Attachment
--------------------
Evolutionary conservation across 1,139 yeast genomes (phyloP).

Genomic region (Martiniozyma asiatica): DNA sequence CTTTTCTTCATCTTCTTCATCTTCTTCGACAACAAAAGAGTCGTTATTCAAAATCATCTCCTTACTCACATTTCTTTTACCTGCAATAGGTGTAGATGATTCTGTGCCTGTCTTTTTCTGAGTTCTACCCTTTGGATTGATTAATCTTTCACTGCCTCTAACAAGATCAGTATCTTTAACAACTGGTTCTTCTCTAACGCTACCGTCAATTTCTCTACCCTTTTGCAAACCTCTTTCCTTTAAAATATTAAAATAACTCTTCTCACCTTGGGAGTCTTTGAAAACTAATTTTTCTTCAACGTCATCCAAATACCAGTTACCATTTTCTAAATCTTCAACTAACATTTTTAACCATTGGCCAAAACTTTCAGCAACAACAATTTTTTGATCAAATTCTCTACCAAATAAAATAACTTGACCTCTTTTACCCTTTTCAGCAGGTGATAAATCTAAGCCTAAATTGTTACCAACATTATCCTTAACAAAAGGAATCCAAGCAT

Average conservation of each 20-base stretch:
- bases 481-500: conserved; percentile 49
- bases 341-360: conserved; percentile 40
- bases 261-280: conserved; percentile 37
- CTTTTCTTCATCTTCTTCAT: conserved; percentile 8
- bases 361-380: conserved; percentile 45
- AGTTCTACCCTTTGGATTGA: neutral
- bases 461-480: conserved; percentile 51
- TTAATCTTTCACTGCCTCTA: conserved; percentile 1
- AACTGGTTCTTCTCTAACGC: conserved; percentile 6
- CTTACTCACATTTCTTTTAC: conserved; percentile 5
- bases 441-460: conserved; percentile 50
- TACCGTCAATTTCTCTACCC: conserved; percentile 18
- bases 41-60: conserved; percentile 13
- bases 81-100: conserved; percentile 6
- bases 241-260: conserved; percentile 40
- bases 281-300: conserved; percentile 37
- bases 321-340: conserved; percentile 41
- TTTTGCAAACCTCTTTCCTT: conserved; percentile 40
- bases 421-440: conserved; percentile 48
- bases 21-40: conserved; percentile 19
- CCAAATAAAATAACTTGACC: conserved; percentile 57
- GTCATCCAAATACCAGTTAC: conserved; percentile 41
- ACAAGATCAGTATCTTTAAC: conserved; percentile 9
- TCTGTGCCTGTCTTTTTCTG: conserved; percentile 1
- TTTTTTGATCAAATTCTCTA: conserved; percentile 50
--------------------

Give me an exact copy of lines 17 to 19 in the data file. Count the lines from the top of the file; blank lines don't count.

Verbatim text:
- bases 81-100: conserved; percentile 6
- bases 241-260: conserved; percentile 40
- bases 281-300: conserved; percentile 37